Skip to content

Dr. Fauci Says You'll Need to Do This—Even After Vaccine

These “low-tech” tools will be crucial in saving lives.
Woman face mask shopping

A COVID-19 vaccine is likely just around the corner. However, even once the jab is readily available to the world, it doesn't mean that coronavirus is going to simply disappear. In fact, practicing prevention measures—including the wearing of face masks—will be as important as ever. In a viewpoint published on Monday on JAMA Network, Dr. Anthony Fauci and others explain how these "low-tech" tools will be crucial in saving lives. Read on for more, and to ensure your health and the health of others, don't miss these Sure Signs You've Already Had Coronavirus.

What Did Dr. Fauci Advise?

"As countries around the world seek to safely reopen businesses, schools, and other facets of society, mask use in the community to prevent the spread of SARS-CoV-2, in conjunction with other low-cost, low-tech, commonsense public health practices, is and will remain critical," writes Dr. Fauci, the director of the National Institute of Allergy and Infectious Diseases (NIAID), Andrea M. Lerner, MD, and Gregory K. Folkers, MS, MPD. "Return to normalcy will require the widespread acceptance and adoption of mask wearing and other inexpensive and effective interventions as part of the COVID-19 prevention toolbox."

They continued to emphasize the importance of "low-tech" tools, writing that "these interventions will still be needed after a vaccine is initially available."

RELATED: 11 Symptoms of COVID You Never Want to Get

Masks Prevented Hundreds of Thousands of Cases

In the document, they also point out that mask mandates likely prevented more than 200,000 cases of COVID-19 by May 22, 2020 and explain in detail how they work. "To understand the rationale for mask wearing to prevent SARS-CoV-2 transmission, it is helpful to understand how the virus spreads from person to person," write Fauci, Lerner and Folkers. "The epidemiology of SARS-CoV-2 indicates that most infections are likely spread through exposure to an infected individual at close range, within about 6 feet. However, recent reports indicate that aerosols remaining in the air over longer distances or times also have been involved in SARS-CoV-2 transmission in certain circumstances, often in poorly ventilated enclosed spaces and associated with behaviors such as singing, shouting, or breathing heavily during exercise."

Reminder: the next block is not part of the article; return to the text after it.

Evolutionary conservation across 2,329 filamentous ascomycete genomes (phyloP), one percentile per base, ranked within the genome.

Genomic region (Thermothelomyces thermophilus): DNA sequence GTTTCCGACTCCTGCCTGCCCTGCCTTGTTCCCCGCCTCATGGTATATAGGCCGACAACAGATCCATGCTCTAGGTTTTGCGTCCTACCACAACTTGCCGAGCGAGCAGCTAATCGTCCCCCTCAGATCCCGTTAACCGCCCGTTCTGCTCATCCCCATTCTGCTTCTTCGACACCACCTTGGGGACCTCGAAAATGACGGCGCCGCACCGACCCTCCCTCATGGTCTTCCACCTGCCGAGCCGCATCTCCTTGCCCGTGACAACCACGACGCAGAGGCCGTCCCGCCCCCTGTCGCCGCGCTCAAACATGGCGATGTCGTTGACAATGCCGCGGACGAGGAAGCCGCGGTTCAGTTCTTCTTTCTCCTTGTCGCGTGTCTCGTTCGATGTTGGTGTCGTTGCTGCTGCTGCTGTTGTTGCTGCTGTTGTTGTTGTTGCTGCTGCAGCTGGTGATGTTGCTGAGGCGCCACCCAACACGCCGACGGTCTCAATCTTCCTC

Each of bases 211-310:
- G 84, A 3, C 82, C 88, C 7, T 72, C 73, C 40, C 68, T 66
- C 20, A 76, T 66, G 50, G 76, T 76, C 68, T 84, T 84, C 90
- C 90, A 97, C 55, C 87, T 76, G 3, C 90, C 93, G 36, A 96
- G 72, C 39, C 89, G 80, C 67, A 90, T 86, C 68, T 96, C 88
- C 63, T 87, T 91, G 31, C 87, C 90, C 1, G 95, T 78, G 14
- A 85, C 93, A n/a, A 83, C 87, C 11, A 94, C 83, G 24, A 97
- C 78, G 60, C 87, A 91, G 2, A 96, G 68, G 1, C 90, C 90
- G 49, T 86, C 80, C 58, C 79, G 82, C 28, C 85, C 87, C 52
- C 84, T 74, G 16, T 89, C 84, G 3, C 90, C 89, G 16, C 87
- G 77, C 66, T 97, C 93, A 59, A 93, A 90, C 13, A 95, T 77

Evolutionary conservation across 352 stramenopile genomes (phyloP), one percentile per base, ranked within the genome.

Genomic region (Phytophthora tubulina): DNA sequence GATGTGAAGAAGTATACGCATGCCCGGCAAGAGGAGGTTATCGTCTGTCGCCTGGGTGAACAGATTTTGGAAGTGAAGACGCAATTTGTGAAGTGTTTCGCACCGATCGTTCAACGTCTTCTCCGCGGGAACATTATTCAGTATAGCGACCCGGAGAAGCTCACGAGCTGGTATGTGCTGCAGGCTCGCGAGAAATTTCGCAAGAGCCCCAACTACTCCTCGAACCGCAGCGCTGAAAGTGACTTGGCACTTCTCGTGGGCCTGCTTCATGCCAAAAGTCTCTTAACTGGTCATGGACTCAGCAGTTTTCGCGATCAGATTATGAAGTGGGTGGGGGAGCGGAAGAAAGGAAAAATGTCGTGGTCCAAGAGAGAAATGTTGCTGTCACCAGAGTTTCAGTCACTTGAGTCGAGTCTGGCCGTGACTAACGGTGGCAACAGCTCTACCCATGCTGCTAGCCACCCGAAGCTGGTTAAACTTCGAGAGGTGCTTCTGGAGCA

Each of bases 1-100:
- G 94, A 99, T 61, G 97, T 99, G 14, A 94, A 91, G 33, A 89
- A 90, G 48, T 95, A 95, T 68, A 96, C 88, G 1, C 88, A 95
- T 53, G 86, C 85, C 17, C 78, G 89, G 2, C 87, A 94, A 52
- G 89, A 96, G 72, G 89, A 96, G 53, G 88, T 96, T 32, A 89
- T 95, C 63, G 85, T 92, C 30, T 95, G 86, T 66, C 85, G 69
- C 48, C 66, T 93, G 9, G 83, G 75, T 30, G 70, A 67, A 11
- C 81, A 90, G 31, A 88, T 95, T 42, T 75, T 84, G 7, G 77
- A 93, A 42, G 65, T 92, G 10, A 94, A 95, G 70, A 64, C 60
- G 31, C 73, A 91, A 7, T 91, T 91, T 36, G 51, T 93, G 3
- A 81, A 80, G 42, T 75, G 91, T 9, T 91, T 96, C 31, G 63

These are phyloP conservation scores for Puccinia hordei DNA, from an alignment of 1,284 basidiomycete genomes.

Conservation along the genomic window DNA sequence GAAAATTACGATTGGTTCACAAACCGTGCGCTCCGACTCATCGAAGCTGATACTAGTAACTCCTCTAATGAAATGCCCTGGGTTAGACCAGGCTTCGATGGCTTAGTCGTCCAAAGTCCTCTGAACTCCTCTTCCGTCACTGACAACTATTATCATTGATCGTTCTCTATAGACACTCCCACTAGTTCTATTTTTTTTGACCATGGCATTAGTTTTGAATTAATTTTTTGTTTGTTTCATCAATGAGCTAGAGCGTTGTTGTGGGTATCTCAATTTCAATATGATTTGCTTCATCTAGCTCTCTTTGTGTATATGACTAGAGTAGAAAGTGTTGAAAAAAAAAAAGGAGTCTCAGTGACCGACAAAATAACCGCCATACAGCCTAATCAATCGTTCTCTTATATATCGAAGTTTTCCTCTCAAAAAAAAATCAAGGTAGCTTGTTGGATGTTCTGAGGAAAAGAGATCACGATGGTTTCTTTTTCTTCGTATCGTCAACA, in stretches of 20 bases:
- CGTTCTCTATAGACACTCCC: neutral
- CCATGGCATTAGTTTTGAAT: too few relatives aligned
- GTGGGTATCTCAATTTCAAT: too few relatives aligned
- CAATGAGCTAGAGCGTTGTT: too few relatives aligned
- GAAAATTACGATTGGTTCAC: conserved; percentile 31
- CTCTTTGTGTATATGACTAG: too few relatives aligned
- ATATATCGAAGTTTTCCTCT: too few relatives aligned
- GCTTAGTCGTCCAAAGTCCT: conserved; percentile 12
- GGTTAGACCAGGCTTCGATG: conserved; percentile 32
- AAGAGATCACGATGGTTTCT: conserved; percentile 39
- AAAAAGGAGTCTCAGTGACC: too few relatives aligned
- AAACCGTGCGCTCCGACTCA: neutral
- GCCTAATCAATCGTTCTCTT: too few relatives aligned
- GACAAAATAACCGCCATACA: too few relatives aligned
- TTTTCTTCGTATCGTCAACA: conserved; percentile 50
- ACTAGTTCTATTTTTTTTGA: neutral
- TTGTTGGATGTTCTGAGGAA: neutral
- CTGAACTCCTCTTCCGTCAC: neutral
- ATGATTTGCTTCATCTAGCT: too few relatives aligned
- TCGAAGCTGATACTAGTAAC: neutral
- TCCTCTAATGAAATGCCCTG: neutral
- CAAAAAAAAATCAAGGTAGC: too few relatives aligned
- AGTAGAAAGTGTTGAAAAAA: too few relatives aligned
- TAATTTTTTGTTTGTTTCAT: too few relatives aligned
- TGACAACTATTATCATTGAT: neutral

"Respiratory droplets are produced not only by coughing and sneezing, but also when speaking and simply breathing," they continue. "Light-scattering experiments indicate that 1 minute of loud speaking potentially can generate more than 1000 virion-containing aerosols that may linger in the air in a closed, stagnant environment. These particles may accumulate in enclosed spaces with poor ventilation, especially when individuals are singing, shouting, or breathing heavily (eg, with physical exercise). Therefore, the commonly observed practice of individuals removing their mask when speaking is not advisable."

RELATED: This is the #1 Way You'll Get COVID, According to Doctors

How to Not Catch COVID-19

In addition to mask wearing, hand hygiene, social distancing, "prompt testing (along with isolation and contact tracing), and limits on crowds and gatherings," are other effective tools, according to the group. "If a vaccine has only moderate efficacy, or if vaccine uptake is low, these other modalities will be even more critical," they point out. So follow the fundamentals, and to get through this pandemic at your healthiest, don't miss these 35 Places You're Most Likely to Catch COVID